Monthly Archives: November 2011

Is College Cheaper than we think?

Judith Scott-Clayton argues that college is not as expensive as it’s thought to be. I’m in the process of buying a car – wish the same would hold true for car sticker prices:

What has been buried in much of the resulting coverage is that while colleges’ published tuition and fees have indeed increased, these so-called “sticker prices” are not all that informative. For the average full-time student, net tuition – which subtracts grants and tax-based aid – is less than half of the published price at private nonprofit four-year schools and less than a third of the published price at the typical public four-year institution.

Moreover, trends in sticker prices and net prices have diverged over the past several years, such that many students are actually paying less now to attend college than they would have five years ago.

Menudo of Links

I’ve been trying to get ahead on some projects this week in anticipation of the 2011 LATISM Conference next week in Chicago. As is the norm when I get too busy, you get a menudo of links. Enjoy!

Marginal Revolution weighs in on why college students should be very careful about the majors they pick – the numbers will surprise you!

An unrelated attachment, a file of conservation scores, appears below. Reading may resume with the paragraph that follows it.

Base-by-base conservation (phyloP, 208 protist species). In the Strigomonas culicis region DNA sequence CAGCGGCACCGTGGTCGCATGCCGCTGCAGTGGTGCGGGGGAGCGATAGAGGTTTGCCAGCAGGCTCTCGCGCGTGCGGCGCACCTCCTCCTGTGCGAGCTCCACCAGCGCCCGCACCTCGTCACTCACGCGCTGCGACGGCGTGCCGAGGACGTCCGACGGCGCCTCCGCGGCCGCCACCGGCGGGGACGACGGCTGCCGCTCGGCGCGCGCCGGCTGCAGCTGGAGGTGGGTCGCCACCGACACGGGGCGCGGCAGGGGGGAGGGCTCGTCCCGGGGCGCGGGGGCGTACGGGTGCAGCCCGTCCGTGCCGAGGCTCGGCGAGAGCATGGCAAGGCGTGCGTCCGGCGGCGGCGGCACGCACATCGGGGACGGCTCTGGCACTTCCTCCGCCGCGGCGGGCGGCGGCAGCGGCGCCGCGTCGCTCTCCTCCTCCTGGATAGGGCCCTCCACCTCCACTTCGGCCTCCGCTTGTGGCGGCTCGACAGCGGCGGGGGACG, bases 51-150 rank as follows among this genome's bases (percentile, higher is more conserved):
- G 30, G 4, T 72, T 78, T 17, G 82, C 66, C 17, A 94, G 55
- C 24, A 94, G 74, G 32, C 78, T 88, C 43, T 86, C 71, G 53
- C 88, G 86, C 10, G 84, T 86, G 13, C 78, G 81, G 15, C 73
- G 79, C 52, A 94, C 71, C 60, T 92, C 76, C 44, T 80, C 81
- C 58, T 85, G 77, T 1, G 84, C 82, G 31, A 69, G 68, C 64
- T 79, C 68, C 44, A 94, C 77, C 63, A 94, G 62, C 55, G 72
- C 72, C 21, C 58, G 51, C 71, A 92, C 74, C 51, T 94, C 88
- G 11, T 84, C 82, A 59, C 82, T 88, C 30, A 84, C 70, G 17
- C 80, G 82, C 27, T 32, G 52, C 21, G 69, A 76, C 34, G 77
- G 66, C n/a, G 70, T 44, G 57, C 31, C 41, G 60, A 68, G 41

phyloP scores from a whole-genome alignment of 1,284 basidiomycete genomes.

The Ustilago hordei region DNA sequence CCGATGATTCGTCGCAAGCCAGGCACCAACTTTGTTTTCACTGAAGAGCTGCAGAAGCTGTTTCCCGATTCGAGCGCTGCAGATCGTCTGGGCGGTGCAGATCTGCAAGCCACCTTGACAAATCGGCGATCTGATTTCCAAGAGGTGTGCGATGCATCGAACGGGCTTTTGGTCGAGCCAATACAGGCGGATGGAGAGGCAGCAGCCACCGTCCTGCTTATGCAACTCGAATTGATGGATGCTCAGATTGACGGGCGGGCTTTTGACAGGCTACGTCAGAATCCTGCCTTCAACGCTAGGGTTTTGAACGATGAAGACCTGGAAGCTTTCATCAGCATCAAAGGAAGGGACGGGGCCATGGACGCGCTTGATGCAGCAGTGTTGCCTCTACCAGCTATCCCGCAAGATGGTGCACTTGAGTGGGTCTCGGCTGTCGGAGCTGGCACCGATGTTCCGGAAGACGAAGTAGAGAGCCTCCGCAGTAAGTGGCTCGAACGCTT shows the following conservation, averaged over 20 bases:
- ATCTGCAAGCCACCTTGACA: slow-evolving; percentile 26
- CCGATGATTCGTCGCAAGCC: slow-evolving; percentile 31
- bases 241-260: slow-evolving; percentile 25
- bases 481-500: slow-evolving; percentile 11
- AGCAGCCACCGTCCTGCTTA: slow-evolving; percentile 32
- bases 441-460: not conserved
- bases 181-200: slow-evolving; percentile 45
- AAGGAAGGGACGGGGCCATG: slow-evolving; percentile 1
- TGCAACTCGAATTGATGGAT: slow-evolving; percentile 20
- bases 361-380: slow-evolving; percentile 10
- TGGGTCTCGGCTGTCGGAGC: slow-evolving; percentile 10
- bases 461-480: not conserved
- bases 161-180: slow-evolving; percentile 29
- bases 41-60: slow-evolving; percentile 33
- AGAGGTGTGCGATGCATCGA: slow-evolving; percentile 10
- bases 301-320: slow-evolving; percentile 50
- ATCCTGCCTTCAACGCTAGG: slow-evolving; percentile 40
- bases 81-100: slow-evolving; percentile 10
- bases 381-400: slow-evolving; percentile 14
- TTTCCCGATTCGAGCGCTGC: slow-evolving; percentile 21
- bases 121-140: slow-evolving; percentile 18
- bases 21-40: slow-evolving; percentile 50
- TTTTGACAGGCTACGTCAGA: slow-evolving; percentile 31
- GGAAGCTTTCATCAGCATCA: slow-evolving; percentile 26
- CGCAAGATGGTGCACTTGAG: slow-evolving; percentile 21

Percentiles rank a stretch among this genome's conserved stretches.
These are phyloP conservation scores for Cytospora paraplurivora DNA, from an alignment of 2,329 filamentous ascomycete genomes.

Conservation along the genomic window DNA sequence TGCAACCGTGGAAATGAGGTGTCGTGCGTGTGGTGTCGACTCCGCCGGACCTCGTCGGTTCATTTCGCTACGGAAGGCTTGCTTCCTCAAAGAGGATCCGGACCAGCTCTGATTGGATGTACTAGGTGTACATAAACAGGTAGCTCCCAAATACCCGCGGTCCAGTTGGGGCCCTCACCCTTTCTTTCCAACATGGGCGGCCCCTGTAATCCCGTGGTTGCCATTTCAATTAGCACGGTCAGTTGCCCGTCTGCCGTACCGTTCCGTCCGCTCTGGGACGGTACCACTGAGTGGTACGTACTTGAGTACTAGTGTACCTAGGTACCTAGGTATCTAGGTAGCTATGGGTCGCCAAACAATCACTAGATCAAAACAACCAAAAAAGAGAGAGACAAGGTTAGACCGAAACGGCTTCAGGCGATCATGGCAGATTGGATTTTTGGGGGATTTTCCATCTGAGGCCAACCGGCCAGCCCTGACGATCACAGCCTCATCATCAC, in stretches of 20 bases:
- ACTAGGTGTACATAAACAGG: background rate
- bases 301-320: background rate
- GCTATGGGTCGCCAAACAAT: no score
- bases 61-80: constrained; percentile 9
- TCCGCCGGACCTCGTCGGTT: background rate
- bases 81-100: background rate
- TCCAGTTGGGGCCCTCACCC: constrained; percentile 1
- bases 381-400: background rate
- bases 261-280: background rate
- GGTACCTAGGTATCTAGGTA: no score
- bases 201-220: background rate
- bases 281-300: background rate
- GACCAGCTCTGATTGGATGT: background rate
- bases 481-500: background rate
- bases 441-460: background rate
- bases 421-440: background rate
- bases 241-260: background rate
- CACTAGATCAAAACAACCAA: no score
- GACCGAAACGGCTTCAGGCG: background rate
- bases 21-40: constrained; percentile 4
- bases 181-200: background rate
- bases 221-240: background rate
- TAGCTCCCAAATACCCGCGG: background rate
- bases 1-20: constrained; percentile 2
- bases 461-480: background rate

Reach Hispanic reports that 90% of Hispanic media budgets miss the mark. The numbers indicate that many organizations remain lost in reaching the Latino marketplace. If marketers are missing the mark – what about your organization’s Latino talent strategy? Hmmm.

As an online educator for close to a decade, this article over at HBR Blog Network is on point. Money quote: “We predict the online education movement will advance the same way that disruptive innovators have succeeded: by serving markets that are too costly or impossible for the incumbents to pursue, and then gradually moving “up-market.”  Indeed.

What’s the growing trend at two year colleges besides the record number of enrolling Latinos – according to the Washington Post, affluent students are choosing them too. How will this trend impact Latinos college students long-term?

When it comes to academic success, Dana Goldstein argues that the parenting problem IS a poverty problem. Great piece.

Latinos in Action

I love to highlight organizations that help provide schools with positive role models. Latinos in Action is such an organization. Based in Utah, Latinos In Action (LIA) is a class/program, both at the Junior High and High school level, that inspires bilingual Latino students to utilize their language skills in supporting their school and district community and propels these students toward a career through education. Here’s a nice article on them as well:

We do need more role models in the classroom. We do need more educators who understand their cultural and linguistic backgrounds,” she said. “We’re hoping that they come back into the education field and we can perpetuate that culture.

Photo: Laura Seitz, Deseret News

Eliminating Educational Bottlenecks

New America Media considers why the increase in Latino college enrollments has not translated into upward mobility. One researcher in the article notes: